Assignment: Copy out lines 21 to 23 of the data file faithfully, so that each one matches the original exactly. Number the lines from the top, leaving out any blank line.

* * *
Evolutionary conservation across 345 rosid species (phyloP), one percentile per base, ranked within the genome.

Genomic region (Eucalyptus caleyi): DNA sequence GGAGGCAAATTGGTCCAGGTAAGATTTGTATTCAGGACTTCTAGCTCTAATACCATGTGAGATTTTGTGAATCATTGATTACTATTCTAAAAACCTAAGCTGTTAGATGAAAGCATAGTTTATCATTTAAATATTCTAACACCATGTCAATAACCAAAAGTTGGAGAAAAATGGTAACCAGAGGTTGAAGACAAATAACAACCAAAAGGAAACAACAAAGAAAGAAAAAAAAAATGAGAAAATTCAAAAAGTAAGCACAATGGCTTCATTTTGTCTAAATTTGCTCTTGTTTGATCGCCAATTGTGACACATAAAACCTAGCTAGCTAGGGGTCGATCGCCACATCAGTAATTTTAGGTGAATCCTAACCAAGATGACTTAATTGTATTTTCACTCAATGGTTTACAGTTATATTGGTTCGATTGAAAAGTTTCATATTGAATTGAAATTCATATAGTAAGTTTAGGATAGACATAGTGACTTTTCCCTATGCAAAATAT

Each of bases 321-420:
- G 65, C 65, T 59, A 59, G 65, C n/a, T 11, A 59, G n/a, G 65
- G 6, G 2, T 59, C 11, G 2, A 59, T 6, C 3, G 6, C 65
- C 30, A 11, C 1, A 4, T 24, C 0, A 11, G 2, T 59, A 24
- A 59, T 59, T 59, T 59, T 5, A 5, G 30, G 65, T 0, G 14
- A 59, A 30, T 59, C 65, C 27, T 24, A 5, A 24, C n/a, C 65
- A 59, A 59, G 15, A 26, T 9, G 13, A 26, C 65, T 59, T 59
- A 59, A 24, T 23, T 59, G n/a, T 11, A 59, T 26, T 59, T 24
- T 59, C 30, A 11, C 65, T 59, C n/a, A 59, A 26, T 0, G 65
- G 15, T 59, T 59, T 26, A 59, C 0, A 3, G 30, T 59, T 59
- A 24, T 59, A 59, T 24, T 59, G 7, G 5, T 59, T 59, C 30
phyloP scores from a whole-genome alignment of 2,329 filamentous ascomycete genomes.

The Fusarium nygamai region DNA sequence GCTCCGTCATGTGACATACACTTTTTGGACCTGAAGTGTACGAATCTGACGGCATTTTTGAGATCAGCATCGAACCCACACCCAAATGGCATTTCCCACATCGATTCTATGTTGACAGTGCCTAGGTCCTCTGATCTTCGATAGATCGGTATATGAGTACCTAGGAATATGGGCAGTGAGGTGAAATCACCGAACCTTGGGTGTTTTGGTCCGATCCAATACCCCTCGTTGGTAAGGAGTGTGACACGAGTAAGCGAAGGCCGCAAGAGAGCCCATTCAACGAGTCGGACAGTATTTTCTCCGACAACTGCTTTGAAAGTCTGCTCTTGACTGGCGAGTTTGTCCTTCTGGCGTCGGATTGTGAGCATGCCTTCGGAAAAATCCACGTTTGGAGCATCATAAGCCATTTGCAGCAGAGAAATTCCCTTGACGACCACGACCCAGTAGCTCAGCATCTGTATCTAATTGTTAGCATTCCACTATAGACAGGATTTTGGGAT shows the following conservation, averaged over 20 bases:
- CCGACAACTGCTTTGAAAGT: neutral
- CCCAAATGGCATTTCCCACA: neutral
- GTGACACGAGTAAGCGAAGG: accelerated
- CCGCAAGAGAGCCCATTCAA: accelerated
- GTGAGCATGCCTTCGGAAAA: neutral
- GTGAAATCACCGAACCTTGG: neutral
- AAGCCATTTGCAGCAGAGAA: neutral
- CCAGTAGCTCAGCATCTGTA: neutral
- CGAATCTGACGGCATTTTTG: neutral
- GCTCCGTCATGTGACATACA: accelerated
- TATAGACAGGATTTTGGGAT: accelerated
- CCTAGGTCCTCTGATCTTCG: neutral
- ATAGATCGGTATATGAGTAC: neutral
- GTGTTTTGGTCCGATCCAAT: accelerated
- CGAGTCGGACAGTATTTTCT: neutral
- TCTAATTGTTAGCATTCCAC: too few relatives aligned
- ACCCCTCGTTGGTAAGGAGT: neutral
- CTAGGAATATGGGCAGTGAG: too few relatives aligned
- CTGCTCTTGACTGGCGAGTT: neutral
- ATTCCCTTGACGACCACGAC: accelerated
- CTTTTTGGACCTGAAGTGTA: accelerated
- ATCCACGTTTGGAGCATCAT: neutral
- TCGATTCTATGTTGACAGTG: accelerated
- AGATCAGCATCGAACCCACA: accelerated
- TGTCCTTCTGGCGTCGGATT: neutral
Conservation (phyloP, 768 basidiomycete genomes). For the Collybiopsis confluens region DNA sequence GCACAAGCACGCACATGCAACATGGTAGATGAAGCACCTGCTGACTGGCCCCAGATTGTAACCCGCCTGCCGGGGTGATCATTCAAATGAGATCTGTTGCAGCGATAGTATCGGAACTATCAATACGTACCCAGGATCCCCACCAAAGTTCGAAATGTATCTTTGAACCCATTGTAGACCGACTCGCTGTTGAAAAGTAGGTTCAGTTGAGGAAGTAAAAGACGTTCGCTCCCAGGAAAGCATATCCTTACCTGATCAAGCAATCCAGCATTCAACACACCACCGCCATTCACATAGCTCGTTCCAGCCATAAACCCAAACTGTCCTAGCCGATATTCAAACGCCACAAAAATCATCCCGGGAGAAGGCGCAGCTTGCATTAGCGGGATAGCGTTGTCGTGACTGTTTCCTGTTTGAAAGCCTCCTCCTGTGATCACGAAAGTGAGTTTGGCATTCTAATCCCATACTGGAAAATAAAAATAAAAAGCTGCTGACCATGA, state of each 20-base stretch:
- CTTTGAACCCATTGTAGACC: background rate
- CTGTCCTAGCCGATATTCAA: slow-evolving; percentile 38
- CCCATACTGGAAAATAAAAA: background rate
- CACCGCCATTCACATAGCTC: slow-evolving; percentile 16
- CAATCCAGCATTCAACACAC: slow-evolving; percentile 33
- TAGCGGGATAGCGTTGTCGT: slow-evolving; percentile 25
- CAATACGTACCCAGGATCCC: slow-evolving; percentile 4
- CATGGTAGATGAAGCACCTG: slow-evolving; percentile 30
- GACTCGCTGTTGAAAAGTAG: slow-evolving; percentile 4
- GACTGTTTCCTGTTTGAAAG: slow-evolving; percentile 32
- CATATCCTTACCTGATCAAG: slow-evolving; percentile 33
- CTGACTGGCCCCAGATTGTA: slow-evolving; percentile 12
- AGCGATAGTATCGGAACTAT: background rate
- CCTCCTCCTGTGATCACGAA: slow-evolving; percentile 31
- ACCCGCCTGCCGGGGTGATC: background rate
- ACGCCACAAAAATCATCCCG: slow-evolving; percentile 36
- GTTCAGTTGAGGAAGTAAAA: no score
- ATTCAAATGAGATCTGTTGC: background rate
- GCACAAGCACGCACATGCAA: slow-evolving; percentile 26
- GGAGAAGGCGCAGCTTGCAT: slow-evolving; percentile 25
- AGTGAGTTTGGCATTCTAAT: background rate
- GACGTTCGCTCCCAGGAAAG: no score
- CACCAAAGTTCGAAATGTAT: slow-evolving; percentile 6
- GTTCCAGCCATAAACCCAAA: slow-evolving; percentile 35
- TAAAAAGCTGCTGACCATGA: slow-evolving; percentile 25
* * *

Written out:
- GTGAAATCACCGAACCTTGG: neutral
- AAGCCATTTGCAGCAGAGAA: neutral
- CCAGTAGCTCAGCATCTGTA: neutral